Tanya Ross - "Meeting fatigue", a frightening condition afflicting many in construction, is brought on by people spending more time talking about their job than actually doing it
Are you spending so much time in meetings that you have no time to actually do any work? Do you divide your day into two-hour appointments that invariably run into each other? Is your briefcase packed full of minutes to be read and action-lists to be distributed? If the answer to these questions is "yes", then you are suffering from "meeting fatigue".

This is a widespread phenomenon in the construction industry and can lead to all sorts of frustrations. For example, there's "voicemail rage", where the caller is so incensed at not being able to speak to a real person that the machine takes a battering of abusive language; "minute-taker's syndrome" – the tell-tale laptop bag slouch and ability to type and talk at the same time; "speed-read disease", where minutes are read so swiftly that key points are missed, with occasional disastrous results, not to mention the caffeine-dependency brought on by non-stop cups of coffee.

Meetings are a vital part of how we do business, of course, but they should be an aid in completing a project, one communicative tool of many, not the only way that information is shared. The creative process of design requires time and thought; it requires sketches and exchanges of faxes. People need to be able to talk things over with colleagues, to bounce ideas around within their own organisations, to access databases of information and to contact suppliers and specialists for advice.

All of these things require each team member to have their own time and space in which to pursue their discipline. Sure, a project manager may be able to operate from a street corner in Oxford Circus as long as they have a mobile phone and a Palm Pilot, but most of us like to spend some time at our desks. That sense of place, of workspace, is fundamental. It's where you put the pictures of your kids, it's where your post arrives, where you keep back copies of Building, and everyone makes a determined attempt to make that space their own. It's no good if you're out at meetings all the time and never get to sit at your desk.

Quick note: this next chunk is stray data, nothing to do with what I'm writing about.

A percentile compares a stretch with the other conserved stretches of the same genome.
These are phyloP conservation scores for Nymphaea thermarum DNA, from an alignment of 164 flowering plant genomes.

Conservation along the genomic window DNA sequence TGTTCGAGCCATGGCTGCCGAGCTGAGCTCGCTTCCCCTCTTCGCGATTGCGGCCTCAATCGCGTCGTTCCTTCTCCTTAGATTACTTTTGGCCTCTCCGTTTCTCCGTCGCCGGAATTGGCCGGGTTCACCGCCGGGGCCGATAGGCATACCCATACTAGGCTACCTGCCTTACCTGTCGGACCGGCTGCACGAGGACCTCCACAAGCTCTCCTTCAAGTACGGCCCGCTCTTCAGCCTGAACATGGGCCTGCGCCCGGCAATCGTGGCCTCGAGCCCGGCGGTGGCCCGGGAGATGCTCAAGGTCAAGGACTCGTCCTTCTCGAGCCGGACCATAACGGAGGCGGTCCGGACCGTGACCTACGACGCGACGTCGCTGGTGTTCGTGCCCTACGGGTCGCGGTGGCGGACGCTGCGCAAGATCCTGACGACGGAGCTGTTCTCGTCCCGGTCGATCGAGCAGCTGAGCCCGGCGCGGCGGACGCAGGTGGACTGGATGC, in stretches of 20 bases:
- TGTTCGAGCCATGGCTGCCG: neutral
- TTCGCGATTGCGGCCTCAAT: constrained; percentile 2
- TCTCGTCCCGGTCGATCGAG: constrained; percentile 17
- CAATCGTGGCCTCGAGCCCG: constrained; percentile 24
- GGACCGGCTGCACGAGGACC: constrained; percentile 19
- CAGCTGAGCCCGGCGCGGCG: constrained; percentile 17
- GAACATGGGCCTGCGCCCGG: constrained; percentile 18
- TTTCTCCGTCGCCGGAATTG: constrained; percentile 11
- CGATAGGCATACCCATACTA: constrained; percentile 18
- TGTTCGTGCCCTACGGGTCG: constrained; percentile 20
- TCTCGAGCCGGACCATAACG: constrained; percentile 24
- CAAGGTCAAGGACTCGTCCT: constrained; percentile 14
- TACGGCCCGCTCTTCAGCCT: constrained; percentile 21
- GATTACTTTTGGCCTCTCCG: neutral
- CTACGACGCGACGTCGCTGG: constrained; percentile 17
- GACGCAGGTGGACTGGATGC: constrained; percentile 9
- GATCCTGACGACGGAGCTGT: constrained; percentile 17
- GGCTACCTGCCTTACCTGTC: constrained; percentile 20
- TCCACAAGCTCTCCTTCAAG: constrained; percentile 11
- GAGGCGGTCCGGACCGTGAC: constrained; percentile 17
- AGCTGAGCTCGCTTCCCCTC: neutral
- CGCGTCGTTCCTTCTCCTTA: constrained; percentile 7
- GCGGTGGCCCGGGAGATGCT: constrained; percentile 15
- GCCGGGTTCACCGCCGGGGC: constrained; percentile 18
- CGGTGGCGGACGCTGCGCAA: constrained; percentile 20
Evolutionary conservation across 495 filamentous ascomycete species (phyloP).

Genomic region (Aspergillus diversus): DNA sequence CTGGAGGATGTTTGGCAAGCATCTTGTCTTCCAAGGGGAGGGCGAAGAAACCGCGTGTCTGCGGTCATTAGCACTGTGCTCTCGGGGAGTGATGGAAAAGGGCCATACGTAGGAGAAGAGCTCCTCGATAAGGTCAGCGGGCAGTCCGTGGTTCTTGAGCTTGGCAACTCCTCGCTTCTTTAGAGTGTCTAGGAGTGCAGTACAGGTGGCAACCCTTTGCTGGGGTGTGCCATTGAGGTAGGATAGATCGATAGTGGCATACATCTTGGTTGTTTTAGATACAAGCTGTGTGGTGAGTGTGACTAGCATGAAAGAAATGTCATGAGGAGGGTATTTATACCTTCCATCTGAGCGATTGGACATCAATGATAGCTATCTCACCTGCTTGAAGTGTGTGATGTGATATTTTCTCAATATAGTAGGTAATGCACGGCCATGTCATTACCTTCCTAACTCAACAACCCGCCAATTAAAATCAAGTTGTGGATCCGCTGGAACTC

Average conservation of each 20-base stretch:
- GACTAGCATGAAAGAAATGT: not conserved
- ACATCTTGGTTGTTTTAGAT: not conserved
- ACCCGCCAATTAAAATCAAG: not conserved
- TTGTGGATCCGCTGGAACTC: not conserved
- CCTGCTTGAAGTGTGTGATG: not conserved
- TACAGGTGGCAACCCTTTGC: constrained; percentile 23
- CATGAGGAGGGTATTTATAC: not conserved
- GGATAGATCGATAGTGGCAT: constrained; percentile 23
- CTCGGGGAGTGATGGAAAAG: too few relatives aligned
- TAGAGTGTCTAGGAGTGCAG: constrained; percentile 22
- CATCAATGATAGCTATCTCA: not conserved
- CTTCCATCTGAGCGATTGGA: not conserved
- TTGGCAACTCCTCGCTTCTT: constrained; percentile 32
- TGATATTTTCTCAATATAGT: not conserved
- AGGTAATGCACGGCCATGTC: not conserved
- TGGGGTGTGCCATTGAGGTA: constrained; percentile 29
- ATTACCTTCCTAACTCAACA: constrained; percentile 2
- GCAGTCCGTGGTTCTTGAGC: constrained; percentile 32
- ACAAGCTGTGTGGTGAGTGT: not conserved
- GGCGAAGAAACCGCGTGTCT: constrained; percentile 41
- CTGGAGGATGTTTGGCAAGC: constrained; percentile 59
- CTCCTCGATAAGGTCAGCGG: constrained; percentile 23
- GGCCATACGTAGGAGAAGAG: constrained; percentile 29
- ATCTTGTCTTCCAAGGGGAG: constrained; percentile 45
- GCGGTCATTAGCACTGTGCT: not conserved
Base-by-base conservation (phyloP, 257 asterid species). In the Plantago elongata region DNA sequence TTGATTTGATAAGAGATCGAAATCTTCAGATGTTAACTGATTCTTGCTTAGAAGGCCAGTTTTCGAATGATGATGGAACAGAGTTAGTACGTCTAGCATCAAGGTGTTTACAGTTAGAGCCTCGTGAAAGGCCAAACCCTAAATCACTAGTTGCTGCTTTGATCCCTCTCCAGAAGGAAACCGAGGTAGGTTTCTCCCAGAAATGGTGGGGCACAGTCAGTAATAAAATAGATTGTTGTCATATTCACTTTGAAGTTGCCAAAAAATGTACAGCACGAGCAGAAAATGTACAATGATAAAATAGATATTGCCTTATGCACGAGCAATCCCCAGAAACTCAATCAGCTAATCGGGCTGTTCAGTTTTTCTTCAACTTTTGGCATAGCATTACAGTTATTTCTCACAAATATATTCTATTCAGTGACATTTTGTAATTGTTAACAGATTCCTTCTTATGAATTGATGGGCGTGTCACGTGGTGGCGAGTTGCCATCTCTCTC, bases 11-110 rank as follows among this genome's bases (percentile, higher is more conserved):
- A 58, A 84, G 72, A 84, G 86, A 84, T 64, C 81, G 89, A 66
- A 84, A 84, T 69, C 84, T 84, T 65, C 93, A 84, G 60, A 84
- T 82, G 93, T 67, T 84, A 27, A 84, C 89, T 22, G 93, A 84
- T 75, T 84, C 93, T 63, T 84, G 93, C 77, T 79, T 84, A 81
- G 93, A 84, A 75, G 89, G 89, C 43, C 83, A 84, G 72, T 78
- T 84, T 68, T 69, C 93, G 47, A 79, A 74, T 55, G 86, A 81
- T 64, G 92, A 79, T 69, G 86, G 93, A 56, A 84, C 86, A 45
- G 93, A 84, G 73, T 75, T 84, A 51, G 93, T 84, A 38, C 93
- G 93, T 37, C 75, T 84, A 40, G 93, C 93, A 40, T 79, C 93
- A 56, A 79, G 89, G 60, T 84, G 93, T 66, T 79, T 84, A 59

Anyway, what do all these meetings actually achieve? Client meetings should be about reporting on the progress of the job, allowing the client to ask questions. They shouldn't be formless free-for-alls where each team member tries to score points in front of the one holding the chequebook. A well-executed client meeting should be boring, as there should be no new information, and it should be swift. Of course, there are clients who will want to examine issues in detail, but they should be encouraged to do this at a more appropriate forum – if it's money, then a cost meeting led by the QS; if it's space-planning issues, then a briefing session with the architect. Keeping 11 senior people from across the building team twiddling their thumbs while the client considers the colour swatches for the carpet is simply not an economic use of time.

Client meetings should be about reporting on the progress of the job, allowing the client to ask questions. They shouldn’t be formless free-for-alls where each team member tries to score points in front of the one holding the chequebook

Design team meetings can be less structured – after all, design should be about collaborating, about constantly refining ideas and revisiting options to arrive at the optimum solution that meets all the design parameters. Rarely is this process a straightforward linear one. I've been to design meetings where rolls of tracing paper are used up trying to get a floor-plan to work, where engineers chew their pencils and punch the buttons of their calculators as they try to measure columns or ductwork, where contractors shuffle programmes to prove the work can be done in that ridiculously short time span. That doesn't mean that this is the only place where design is done – the engineer needs to go back and run the analysis to prove his rule-of-thumb sizing really works, and for all the sophistication of CAD technology, the process of drawing production still needs substantial, intensive office-based work.

We have become so accustomed to the routine of meetings that we don't use them effectively any more. We have all been to cost meetings, where the provenance of every line of the QS's costplan is questioned and tested, but where few have had the chance to read the costplan beforehand; procurement meetings where the agenda is always the same – it's just the number of the package that changes; co-ordination meetings where nobody brings any drawings; liaison meetings with no liaison; progress meetings where everyone is late … the list is seemingly endless.

And what about recording meetings? How often do the minutes of the last meeting emerge only hours before the next one? Such minutes may satisfy the need to provide a record of discussion, but are hardly useful as a prompt for action if they're so late.

Dissemination following meetings often leaves a lot to be desired too. If meetings are sandwiched together, then reporting back gets squeezed out, and others in the project team are left to carry on in the wrong direction, perhaps unaware of vital information.